In the Netherlands, the structure of alternative dispute resolutionin the area of financial services has changed considerably in 2007.
Existing schemes for ADR have merged into a new institution, the Financial Services Complaints Tribunal (KiFiD). This book describes the development of KiFiD within the framework of European rules for ADR and mediation, and article 6 of the European Convention (Human Rights), and compares its structure with developments in the UK, Germany and Spain regarding ADR for financial services.
In 2005 the Dutch representative organisations of licence holders under the Wfd (Financial Services Act, since 1 January 2007 the Wft, the Financial Supervision Act) signed a declaration expressing their intention to develop a single dispute resolution institution for the financial services market: the Financial Services Complaints Tribunal (KiFiD).
For customers’ complaints about financial services, KiFiD offers facilities for mediation (an ombudsman function) as well as for the extrajudicial settlement of complaints and disagreements (a ‘judging’ function). KiFiD was presented on 1 January 2007 and came into force on 1 April 2007.
This book (issued as a preparatory report for KiFiD) deals with the national and European legal preconditions for the settlement of disagreements in the area of financial services, especially concerning the setting up of KiFiD.
1 General Remarks regarding ADR in the Netherlands market for financial services
1.2 KiFiD (Financial Services Complaints Tribunal) and the Financial Services Act (Wfd)/Financial Supervision Act (Wft)
1.3 The definitions of ‘complaint’ and ‘dispute’
1.4 The relation between regular courts jurisdiction, supervision of conduct and alternative disputes settlement
1.5 The (subdistrict) court judge as an alternative for a disputes committee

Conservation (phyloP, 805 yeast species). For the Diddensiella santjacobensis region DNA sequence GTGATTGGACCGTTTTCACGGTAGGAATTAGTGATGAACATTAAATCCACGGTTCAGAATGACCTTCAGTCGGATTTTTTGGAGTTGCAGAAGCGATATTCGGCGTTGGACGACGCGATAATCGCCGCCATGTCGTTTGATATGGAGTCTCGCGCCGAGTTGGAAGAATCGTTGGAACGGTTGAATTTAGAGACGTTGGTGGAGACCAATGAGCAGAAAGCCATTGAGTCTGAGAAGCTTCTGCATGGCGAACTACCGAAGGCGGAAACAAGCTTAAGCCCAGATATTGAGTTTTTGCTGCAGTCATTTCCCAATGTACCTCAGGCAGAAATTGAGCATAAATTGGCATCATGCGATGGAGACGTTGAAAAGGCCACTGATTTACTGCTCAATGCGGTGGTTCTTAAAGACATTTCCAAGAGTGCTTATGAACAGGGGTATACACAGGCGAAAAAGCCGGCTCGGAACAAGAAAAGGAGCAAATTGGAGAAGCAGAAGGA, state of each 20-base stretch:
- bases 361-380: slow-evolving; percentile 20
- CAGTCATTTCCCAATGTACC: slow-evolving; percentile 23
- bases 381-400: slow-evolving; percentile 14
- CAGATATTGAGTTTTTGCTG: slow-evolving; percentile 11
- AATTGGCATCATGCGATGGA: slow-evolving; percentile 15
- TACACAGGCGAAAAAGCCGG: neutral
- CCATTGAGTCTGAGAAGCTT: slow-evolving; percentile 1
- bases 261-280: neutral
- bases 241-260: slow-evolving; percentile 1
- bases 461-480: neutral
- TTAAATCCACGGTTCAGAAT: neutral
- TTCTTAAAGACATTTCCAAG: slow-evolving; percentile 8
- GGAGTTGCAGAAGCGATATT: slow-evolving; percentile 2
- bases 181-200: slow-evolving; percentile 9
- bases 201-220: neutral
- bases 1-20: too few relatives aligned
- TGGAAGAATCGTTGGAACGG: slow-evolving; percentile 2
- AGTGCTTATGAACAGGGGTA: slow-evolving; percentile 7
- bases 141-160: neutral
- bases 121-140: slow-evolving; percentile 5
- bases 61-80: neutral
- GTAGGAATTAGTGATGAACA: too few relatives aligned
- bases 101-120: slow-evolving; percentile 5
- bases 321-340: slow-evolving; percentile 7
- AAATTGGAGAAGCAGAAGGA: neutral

1.6 Alternative Dispute Resolution (ADR) in one or two phases?
1.7 Handling of complaints and the duty to provide information
1.8 Disciplinary rules and disciplinary proceedings
2 Dispute settlement bodies in the financial sector
2.1 Insurance Complaints Board Foundation
2.2 Disputes Committee for the Banking Industry
2.3 Complaints and Disciplinary Committee DSI/Appeals Committee DSI
3 Comparative legal perspective
3.1 Ombudsmann für (private) Versicherungen (Germany)
3.2 Financial Ombudsman Service (United Kingdom)
3.3 Sistema Arbitral/Comisionados para la Defensa de Servicios Financieros/Defensor del Cliente (Spain)
4 European preconditions for alternative disputes settlement in the financial service industry
4.1 EU perspective on disputes settlement
4.2 Art. 6 of the European Convention for the Protection of Human Rights and Fundamental Freedoms (‘the Convention’)
5 Disputes and complaints settlement regulations in the Netherlands financial ervices branch
5.1 General remarks
5.2 Bfd (Financial Services Regulation)
5.3 (Draft) Bgfo (Financial Institutes Conduct Supervision Regulation)
6 Options for setting up KiFiD (the Financial Services Complaints Tribunal)
6.2 Variant 1: The coexistence of an Ombudsman, a disputes committee and a disciplinary committee
6.3 Variant 2: An Ombudsman, a disputes committee and a disciplinary committee also operating as an appeals authority
6.4 Variant 3: An Ombudsman alongside an institution that fulfils both the disciplinary as well as the disputes handling function
6.5 Variant 4: An Ombudsman alongside an institution performing both disciplinary and disputes settling functions; the latter two functions being clearly defined
6.6 The definitive form of KiFiD
6.7 Final remarks
Annex 1 KiFiD, Financial Services Complaints Tribunal
Annex 2 Regulation Financial Services Complaints Tribunal (KiFiD)